A lot goes in to restoring balance amongst the musculoskeletal system. First, you have to learn basic structural functions like tilts, shifts, and rotations, as well as extensions and flexions. Then, you need to learn how those functions apply to the parts of your body, like your pelvis, spine, ribcage, and limbs. Finally, depending where your skeleton is stuck we work to move it in the opposite direction. Creating enough tension in another muscle to release the tension in the muscle forcing your skeletal misalignment, or learning to contract a muscle more effectively that’s weak or dormant, causing your skeleton to shift because it doesn’t have enough support from that muscle. All of this sounds simple, and it mostly is, but it’s not easy. Think about your current ailment (that you’re aware of) and how long you’ve been dealing with it. That has become your new “normal” and your brain has been conditioned to accept this as how things are going to be, even though it might be detrimental to your body and long term wellbeing.

Let’s face it, a misaligned skeleton caused by poor functioning muscles will cause aches and pains that can be sharp and debilitating or gradually cause more problems over time. And this causes stress to your body because it’s not able to achieve homeostasis. So your physical posture not only looks bad, but you start to feel bad and the wear and tear on your physiological wellbeing from the subconscious stress being induced isn’t good for your long term health. So actually, exercising for the sake of exercising might not be what your body needs to actually be healthy.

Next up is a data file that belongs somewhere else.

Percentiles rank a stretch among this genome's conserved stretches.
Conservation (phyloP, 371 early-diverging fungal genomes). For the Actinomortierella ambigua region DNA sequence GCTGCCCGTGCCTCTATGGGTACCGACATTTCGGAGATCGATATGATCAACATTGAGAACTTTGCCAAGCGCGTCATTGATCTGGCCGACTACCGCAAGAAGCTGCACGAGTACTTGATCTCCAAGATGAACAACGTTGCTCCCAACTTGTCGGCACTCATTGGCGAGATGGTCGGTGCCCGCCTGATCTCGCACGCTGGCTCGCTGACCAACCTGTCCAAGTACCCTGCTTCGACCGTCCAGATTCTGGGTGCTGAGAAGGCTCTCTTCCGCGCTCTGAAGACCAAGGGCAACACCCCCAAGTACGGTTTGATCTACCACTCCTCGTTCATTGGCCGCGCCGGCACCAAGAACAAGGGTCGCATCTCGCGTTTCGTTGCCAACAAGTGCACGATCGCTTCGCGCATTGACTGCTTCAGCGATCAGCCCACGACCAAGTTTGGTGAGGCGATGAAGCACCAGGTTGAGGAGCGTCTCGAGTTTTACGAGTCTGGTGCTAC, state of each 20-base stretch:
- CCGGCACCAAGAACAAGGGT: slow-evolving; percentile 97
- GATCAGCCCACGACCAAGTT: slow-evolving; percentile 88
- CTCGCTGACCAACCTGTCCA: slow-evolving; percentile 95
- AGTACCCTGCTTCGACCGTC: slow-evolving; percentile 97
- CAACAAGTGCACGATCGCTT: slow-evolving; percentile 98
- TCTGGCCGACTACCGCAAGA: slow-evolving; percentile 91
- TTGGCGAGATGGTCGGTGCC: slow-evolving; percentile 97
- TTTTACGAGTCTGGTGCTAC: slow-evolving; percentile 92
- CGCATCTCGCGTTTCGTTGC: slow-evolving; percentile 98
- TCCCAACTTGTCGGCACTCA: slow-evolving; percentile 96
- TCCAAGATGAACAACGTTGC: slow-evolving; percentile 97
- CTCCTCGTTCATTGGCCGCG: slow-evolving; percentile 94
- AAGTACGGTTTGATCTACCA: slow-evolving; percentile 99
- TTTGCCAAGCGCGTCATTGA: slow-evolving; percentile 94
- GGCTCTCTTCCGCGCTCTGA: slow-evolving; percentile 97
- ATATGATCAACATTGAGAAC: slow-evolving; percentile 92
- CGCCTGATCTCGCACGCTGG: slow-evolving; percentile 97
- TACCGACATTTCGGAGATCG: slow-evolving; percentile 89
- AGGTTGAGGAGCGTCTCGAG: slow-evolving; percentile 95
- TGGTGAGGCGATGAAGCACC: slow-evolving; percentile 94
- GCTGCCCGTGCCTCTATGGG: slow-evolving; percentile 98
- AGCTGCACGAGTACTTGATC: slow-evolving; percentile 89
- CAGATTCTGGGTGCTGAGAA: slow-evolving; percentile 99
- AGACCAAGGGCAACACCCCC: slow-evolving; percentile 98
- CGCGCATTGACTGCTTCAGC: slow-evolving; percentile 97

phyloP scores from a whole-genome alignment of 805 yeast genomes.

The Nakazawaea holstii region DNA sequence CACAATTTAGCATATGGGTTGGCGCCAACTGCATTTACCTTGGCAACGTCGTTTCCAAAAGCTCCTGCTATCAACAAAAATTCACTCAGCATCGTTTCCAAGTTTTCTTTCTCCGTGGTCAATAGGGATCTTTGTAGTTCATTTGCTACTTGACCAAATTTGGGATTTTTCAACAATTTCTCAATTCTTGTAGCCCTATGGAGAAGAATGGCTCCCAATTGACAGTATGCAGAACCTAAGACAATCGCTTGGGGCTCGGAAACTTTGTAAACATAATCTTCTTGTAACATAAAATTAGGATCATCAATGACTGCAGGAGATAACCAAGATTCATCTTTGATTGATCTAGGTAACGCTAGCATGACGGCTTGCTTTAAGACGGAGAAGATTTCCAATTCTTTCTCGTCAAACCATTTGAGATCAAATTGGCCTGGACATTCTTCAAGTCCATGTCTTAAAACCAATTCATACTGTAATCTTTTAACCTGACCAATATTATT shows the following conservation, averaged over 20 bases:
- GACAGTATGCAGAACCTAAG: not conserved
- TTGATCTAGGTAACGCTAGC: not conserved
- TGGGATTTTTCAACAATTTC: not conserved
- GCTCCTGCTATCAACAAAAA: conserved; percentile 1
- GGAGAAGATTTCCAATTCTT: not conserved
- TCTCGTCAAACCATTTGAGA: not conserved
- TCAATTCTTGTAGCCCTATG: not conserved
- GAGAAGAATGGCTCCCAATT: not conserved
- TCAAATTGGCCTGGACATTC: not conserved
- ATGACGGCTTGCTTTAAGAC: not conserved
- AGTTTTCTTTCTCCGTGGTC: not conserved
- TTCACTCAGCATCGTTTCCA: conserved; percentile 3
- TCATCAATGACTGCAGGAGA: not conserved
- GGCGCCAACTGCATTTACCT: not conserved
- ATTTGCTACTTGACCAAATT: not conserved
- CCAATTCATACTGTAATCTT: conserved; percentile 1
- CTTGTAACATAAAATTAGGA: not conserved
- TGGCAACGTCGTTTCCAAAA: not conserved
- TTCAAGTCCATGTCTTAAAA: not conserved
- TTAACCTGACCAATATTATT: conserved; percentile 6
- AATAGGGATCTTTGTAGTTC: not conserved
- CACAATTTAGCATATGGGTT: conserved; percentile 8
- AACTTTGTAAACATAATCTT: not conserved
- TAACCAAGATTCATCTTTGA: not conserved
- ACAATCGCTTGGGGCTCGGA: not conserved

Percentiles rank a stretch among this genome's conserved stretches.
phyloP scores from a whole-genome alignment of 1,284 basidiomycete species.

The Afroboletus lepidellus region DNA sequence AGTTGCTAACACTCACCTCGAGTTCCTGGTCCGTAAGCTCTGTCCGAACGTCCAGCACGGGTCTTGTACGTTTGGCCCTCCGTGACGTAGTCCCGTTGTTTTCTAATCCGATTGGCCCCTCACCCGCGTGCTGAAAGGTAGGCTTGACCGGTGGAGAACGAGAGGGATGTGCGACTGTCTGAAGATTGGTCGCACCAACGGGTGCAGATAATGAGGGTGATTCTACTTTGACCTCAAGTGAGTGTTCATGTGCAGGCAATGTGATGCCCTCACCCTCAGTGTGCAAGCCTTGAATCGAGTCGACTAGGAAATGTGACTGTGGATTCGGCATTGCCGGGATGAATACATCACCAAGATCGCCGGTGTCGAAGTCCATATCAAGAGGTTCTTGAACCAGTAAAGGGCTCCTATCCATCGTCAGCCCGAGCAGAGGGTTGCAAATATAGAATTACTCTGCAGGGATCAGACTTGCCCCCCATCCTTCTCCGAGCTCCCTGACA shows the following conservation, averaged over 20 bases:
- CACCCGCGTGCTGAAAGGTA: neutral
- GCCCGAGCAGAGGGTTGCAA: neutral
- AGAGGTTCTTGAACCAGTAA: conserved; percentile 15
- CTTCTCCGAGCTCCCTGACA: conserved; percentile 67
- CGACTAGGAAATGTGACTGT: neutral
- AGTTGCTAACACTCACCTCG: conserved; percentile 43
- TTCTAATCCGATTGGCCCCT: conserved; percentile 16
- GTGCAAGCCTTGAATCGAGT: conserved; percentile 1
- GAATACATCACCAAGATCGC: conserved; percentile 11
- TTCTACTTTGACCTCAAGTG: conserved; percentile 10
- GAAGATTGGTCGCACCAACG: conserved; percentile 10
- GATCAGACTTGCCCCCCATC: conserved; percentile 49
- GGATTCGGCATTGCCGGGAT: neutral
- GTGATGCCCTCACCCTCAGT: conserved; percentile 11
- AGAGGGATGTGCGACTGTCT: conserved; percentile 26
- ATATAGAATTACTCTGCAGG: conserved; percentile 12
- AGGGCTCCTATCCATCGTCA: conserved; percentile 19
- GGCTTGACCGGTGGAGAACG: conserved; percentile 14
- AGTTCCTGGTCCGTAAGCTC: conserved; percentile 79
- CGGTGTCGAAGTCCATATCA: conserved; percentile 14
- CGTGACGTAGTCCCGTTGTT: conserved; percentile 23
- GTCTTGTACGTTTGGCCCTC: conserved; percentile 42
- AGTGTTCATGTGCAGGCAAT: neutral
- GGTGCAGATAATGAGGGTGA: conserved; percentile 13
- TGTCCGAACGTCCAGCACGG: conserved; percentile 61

Think about it, if your misaligned, which most of us are- us included- every time you move, whether you’re walking a few feet from your car to the store or your vigorously working out, your muscles are not working properly and you’re just reinforcing the same shoddy mechanics that are already hindering you. So if you’re 20 and have a structural dysfunction and you don’t do anything to resolve it, then 20 more years of improper workouts and general movement and you’re 40… and you feel 40, or 60. That’s called expediting the aging process. But if you decide to spend some time on fully rehabbing old injuries, fixing dysfunctions that popped up from bad habits or maybe you were born with, then you start to move better, and better movement supports better posture in your skeleton, and better aligned skeleton doesn’t cause pain, which doesn’t cause stress to your innate wellbeing.

So if you want to function, well, into your late life, then it starts now, no matter your age. All the damage, self inflicted or just by chance, can be undone (overtime) and you can live a pain free life! This isn’t just a personal training studio, this is biomechanics training that revolves around human function- so you can actually learn exercises that transfer to your life outside of the gym.